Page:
Are Chinese Tariffs Going to Raise Prices for Your Favorite 5K?
Contributing writer Carl Ewald investigated.
In the past year, headlines have been filled with stories about the trade war with China as Trump and Beijing have traded jabs, driving up tariffs on everything from Chinese technology to American soybeans. Yet the impact goes deeper than the agriculture industry. In fact, it extends all the way down to the races you run. We investigated to break down exactly how and why you might see price increases in your beloved 5Ks and marathons.
There are three main ways runners could feel the squeeze of the tariffs.
- Direct: This includes swag and materials that runners receive at events where the end product or raw materials for that product are manufactured overseas (think: medals, T-shirts, and bibs).
- Indirect capital investments: This would include the long-term investments races make in equipment like tents, flags, and banners.
- Incidental: This would include the items purchased by vendors and municipalities with which races work, including barricades, police vehicles, generators, port-o-potties, and ambulances.
The good news for runners: The “direct” products haven’t been hit by tariffs yet. Tech apparel and race medals continue to be taxed at the same rate. The bad news? The Trump administration has threatened to add tariffs to an additional $300 billion worth of Chinese goods. If there isn’t a resolution soon, we’re likely to see additional categories face the tariff gauntlet — and no one knows what those categories will be.
And, unfortunately, some indirect capital investments have already been affected. Tariffs have increased on materials and other components used in the pop-up tents at races, forcing the manufacturers to raise their prices by eight to 10 percent.
Right now, that impact is spread out over multiple races, so it doesn’t pass on a significant cost to the runner — yet. Race organizers may simply delay purchases in hopes the dispute will be resolved. However, there’s no certainty that tariffs and/or prices will come back down after tensions dissipate — and if they don’t, that could mean spikes in cost for races and therefore participants.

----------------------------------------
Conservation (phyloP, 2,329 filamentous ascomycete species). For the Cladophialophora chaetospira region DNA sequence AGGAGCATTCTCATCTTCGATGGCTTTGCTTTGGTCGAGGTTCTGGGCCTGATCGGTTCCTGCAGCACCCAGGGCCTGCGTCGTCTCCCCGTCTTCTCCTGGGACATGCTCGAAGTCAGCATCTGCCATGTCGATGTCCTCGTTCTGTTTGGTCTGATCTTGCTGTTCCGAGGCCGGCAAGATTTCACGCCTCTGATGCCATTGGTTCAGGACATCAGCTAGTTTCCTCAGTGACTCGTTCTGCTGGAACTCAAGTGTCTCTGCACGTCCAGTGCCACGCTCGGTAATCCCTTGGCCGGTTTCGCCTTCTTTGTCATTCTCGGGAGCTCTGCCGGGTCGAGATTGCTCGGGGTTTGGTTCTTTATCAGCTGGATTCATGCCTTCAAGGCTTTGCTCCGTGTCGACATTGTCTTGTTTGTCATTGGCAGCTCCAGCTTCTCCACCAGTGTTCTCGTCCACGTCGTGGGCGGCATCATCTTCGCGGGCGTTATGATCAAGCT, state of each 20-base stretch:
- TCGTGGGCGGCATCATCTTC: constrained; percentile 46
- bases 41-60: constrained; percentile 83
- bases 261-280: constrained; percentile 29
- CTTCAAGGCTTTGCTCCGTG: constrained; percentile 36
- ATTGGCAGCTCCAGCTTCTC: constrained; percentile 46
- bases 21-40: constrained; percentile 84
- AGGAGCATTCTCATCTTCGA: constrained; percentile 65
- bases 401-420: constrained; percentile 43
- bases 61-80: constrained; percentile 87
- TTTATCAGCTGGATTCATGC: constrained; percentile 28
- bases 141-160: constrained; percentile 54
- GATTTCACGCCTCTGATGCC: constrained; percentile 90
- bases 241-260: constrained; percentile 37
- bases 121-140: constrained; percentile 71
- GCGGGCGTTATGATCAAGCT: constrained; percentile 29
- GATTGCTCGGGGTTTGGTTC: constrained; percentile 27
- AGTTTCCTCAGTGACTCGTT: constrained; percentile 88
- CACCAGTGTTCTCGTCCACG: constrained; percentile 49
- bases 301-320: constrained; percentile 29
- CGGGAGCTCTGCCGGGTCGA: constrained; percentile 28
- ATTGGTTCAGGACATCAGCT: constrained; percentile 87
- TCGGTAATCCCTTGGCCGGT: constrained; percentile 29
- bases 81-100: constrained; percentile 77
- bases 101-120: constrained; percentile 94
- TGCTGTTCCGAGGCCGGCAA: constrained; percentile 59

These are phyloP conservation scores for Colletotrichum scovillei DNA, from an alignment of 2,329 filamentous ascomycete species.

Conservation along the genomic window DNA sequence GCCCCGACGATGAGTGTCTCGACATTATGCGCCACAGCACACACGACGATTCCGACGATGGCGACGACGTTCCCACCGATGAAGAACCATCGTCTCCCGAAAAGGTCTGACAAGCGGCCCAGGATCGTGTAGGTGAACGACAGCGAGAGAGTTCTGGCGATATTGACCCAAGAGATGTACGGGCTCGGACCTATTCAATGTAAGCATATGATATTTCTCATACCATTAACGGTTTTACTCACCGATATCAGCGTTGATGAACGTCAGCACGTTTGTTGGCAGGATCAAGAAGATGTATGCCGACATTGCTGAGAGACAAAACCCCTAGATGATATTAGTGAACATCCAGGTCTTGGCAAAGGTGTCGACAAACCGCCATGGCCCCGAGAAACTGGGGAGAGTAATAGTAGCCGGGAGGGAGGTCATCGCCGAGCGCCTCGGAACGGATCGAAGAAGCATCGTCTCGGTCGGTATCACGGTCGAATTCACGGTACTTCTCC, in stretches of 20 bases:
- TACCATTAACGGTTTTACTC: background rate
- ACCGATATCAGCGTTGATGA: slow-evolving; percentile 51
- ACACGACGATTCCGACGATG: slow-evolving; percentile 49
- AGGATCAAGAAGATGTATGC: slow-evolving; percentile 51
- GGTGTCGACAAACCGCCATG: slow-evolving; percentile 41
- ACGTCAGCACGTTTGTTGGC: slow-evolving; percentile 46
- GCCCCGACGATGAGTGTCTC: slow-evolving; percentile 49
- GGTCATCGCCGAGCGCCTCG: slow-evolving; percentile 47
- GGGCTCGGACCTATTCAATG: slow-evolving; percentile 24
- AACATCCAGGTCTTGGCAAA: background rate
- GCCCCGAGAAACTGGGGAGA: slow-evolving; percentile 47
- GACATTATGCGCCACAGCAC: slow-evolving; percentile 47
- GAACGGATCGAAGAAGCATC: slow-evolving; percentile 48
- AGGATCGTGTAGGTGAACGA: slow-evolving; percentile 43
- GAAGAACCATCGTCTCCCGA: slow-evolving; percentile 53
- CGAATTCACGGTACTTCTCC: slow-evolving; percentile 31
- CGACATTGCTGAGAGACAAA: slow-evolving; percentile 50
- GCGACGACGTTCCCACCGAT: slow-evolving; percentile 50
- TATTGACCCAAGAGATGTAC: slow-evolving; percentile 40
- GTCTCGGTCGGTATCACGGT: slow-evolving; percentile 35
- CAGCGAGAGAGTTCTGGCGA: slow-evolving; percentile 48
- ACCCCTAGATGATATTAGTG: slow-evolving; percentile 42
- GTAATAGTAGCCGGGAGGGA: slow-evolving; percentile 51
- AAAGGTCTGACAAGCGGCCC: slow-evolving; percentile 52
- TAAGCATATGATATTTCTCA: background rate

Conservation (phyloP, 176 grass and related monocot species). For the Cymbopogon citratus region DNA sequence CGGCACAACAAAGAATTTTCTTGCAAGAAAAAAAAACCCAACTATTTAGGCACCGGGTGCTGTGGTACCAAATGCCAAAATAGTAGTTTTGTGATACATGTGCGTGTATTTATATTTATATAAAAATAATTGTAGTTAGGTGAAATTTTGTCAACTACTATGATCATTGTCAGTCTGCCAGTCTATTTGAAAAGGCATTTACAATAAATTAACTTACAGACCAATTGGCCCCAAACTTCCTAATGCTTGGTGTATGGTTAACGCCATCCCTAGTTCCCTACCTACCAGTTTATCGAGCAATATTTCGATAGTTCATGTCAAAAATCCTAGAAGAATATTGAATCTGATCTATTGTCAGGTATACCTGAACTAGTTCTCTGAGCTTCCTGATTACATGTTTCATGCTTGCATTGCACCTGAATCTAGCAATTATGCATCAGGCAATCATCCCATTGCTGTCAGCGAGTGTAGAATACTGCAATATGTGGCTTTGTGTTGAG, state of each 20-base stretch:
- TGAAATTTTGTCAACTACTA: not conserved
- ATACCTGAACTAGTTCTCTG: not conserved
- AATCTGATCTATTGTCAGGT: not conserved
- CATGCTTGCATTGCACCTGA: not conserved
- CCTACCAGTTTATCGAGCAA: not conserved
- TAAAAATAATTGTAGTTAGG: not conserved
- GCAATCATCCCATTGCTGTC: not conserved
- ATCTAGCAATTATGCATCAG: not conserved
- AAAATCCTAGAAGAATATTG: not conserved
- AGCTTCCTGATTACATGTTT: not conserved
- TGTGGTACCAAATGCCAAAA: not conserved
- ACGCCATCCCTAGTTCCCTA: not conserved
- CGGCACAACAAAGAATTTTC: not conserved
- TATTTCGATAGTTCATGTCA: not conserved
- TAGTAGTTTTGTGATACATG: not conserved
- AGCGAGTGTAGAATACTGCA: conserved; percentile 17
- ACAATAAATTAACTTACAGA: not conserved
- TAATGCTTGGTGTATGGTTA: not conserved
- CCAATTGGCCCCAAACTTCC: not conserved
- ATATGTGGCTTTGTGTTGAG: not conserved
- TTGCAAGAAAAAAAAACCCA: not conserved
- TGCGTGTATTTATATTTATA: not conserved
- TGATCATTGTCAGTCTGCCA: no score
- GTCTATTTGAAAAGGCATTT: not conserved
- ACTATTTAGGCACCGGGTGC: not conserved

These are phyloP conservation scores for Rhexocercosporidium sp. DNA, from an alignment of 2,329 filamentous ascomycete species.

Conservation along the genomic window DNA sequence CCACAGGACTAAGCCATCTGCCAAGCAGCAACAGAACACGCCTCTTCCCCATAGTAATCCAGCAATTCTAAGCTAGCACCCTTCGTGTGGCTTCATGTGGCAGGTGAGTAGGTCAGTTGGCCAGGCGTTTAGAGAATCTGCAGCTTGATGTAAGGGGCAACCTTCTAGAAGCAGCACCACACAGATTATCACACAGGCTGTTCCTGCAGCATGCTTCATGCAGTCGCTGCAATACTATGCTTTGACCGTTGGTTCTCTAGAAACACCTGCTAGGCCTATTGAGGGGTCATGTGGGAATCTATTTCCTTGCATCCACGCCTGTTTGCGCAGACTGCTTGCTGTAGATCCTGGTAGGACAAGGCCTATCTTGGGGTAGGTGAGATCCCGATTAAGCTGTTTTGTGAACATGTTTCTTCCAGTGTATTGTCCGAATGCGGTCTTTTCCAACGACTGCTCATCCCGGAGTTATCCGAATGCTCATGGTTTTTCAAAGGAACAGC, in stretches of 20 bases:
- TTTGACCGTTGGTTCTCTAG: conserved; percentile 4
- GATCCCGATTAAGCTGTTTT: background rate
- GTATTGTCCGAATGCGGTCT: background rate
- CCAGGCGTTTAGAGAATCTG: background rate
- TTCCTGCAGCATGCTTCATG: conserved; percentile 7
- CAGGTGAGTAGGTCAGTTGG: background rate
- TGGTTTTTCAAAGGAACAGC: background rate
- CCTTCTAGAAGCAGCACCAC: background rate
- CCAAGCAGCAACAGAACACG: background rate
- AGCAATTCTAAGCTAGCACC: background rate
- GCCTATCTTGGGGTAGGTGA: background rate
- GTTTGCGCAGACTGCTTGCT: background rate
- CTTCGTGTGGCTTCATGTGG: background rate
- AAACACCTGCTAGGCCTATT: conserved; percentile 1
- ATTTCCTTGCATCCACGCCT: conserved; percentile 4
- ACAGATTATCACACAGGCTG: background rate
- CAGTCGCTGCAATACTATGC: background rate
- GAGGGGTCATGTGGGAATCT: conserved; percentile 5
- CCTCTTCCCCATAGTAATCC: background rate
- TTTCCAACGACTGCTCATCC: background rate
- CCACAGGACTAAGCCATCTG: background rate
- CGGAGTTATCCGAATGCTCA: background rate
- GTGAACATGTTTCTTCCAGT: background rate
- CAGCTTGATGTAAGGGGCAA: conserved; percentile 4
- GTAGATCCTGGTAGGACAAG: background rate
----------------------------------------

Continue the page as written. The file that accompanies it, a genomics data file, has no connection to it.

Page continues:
In the incidental category, the vendors that supply equipment and services to races have also started to feel the pain of tariffs. Most barricades used by races are made from aluminum, one of the first items to be hit by increased tariffs. And, if Trump follows through on placing tariffs on auto parts that are made overseas, that increase will get passed along to any races that pay a rental fee to the police department so a cop car can be on the scene in case of emergency.
As a result of all this uncertainty, most races will probably try to avoid price increases in the short term. The market for races is as competitive as it’s ever been, and running has seen a slight decline in participation over the past two years. This puts pressure on race directors to appeal to runners. However, the margins are thin enough that most races can’t weather a significant drop in revenue. If tariffs end up affecting swag, that’s when races will likely hike their prices to offset their increased costs.
There’s a lot of factors built into figuring out how much race prices will climb. We won’t bore you with the details, but we’re probably looking at a five to 10 percent increase in costs for runners. It doesn’t sound like much. And it won’t kill you to run one less race a year if you do feel the cost is too prohibitive. But, in a world where salaries aren’t keeping up with inflation, it’d be nice to have just one area of our lives stay reasonably priced — and signs are saying running races aren’t it.